Kentucky’s Redneck Rave Ends With No Impalements But Lots Of Drugs

There were nine arrests and 17 citations, including what might have been Edmonson County’s largest drug bust.

Oct 21, 2021 at 2:17 pm
click to enlarge The drugs that the Edmonson County Sheriff's Office says it seized during the Redneck Rave. - Photo: Edmonson County Sheriff's Office
Photo: Edmonson County Sheriff's Office
The drugs that the Edmonson County Sheriff's Office says it seized during the Redneck Rave.

There were no impalements at last weekend’s Redneck Rave in Blue Holler, an off-roading park near Mammoth Cave Kentucky. No throats slit. No choking. 

There were nine arrests and 17 citations, according to the Edmonson County Sheriff’s Office, but mostly for drugs and traffic violations — including what might have been the county’s largest drug bust. Over five pounds of suspected marijuana and THC edibles were found in one driver’s car.

We call that a successful party.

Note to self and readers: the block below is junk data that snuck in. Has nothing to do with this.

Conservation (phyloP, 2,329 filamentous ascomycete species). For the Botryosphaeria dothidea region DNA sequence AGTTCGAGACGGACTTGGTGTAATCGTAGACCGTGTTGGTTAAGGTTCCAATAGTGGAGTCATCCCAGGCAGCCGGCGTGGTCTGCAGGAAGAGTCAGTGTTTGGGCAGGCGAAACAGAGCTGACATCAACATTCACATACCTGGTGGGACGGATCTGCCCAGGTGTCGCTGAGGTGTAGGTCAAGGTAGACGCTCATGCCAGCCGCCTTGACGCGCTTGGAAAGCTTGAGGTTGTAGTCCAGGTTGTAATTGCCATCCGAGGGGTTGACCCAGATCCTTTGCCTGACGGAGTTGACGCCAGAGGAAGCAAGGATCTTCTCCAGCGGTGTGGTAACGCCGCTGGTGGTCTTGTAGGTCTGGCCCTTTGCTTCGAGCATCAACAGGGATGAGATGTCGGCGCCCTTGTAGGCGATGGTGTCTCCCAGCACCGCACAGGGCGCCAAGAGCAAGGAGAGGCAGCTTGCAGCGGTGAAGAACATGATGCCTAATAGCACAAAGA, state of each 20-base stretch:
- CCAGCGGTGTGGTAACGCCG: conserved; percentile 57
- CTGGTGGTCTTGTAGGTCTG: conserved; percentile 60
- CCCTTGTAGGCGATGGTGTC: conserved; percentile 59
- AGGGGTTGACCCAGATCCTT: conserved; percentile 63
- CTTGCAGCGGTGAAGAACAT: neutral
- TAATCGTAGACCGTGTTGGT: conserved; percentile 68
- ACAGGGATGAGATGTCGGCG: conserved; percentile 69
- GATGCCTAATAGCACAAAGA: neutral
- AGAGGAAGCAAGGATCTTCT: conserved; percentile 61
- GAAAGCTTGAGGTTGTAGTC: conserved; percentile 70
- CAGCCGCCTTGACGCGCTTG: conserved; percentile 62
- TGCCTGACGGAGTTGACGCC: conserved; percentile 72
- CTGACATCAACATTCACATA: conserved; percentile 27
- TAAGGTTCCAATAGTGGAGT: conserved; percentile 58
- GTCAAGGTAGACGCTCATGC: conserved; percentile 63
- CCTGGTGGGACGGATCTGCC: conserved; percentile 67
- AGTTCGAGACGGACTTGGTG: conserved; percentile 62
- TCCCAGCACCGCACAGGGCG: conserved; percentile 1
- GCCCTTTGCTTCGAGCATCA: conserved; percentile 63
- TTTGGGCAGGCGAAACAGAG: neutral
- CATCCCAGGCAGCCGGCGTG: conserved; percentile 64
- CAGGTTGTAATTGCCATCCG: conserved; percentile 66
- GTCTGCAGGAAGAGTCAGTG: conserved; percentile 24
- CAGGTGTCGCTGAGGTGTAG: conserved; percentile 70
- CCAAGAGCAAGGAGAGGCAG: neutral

June’s Redneck Rave was not as calm, and yes, there were reports of someone being impaled by a log, another person’s throat getting slit and an attendee choking their partner the point of unconsciousness.

The Redneck Rave is billed as the “world’s craziest and wildest country party” and promises “mud, music and mayhem.” Edmonson County Sheriff Shane Doyle attributed the comparatively sanguine atmosphere at this weekend’s festival to “lower attendance,” “possible measures taken by the event coordinators” and “precedence set” from a law enforcement presence at the June event. 

There was only one injury reported to the sheriff’s office; an ambulance was called for someone experiencing a seizure. Besides the drug and minor traffic violations, one person was arrested for two active warrants “stemming from attempted murder, assault, and wanton endangerment charges/indictment.” Law enforcement also arrested four others for allegedly operating their motor vehicles under the influence of alcohol. 

“This event went off much better than the previous one from June,” said Doyle in a statement, continuing later, “We encourage tourism into our beautiful community, but as I’ve stated before, we expect everyone to be respectful of the county and the law when you get here.”

his story was originally published by CityBeat sister paper LEO Weekly.

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